Valley Forge Military Academy, Wayne, Pennsylvania.
Marion Military Institute, Marion, Alabama.
New Mexico Military Institute, Roswell, New Mexico.
Georgia Military College, Milledgeville, Georgia.

NIMJ Writing Competition

The National Institute of Military Justice (NIMJ) is a non-profit NGO dedicated to the fair administration of military justice and the advancement of public understanding of military law. NIMJ seeks to bring together academic interest and practical experience in military justice. One of the ways in which NIMJ has sought to recognize the growing interest in military justice and encourage further study of military legal issues is through awards that recognize excellence in military legal scholarship. These awards advertise to the broader legal community some of the most significant work being done by judge advocates and other practitioners, scholars, and students of military justice, military commissions, and the laws of war.

Kevin J. Barry Award for Excellence in Military Legal Studies. This award honors an outstanding article published in a calendar year. It also honors an outstanding scholar and peerless advocate of reform: Kevin J. Barry, a founder and longtime director of NIMJ. Captain Barry retired from the Coast Guard after 25 years of service that included duty as an operations officer, navigator, trial and defense counsel, staff judge advocate, and trial and appellate judge. As a lawyer, scholar, citizen, and gentleman, Kevin Barry is a model for those who would improve military justice. The award carries a $250 prize and certificate.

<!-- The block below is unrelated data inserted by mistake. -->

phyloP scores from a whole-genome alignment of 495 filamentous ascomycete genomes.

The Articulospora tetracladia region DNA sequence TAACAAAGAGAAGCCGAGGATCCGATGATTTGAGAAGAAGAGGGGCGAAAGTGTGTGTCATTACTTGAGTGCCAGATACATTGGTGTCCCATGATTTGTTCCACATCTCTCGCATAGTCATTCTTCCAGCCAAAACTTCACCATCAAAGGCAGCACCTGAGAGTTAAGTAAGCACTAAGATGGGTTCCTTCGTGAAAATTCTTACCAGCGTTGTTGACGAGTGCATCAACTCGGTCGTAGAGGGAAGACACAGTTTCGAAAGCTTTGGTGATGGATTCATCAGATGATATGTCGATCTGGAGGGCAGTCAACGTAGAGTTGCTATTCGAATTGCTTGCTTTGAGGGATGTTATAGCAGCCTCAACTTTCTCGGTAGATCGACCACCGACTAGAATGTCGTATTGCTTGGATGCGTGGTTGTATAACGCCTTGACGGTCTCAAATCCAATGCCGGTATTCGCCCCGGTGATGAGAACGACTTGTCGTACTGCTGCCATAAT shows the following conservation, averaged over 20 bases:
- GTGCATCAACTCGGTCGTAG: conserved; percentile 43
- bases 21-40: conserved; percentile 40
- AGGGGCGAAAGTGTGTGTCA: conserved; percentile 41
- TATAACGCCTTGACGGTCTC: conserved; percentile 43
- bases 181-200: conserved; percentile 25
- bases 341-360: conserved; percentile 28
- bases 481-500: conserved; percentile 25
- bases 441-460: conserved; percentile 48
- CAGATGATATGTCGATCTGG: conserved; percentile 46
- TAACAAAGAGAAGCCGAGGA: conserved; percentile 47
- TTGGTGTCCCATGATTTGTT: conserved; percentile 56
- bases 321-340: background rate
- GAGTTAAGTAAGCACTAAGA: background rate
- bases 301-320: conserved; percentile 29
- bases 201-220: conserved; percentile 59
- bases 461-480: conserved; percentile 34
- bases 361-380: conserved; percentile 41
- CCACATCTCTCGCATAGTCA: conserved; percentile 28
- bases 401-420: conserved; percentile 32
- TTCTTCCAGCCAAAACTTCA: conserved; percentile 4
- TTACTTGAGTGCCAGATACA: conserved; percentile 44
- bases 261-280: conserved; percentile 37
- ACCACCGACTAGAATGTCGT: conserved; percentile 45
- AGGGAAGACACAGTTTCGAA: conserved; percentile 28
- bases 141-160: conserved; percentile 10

Articles published in an academic journal, law review, or similar forum during 2014 are eligible for that year’s award (including articles dated in an earlier year but which actually appear later; some law journals take so long to release their issues that an article dated 2014 might actually appear in 2015). This award is intended to recognize substantial scholarship and will be evaluated for “excellence in military legal studies,” with the winner selected by a committee of law professors and practitioners, keeping in mind NIMJ’s mission to improve public understanding of military justice. If no article is deemed appropriate for the award, the committee may elect not to make an award for that year. If more than one article is deemed worthy of recognition, the committee may honor such articles with honorable mentions. Copies of the winning and honorable articles will be posted on NIMJ’s website if permitted by the author.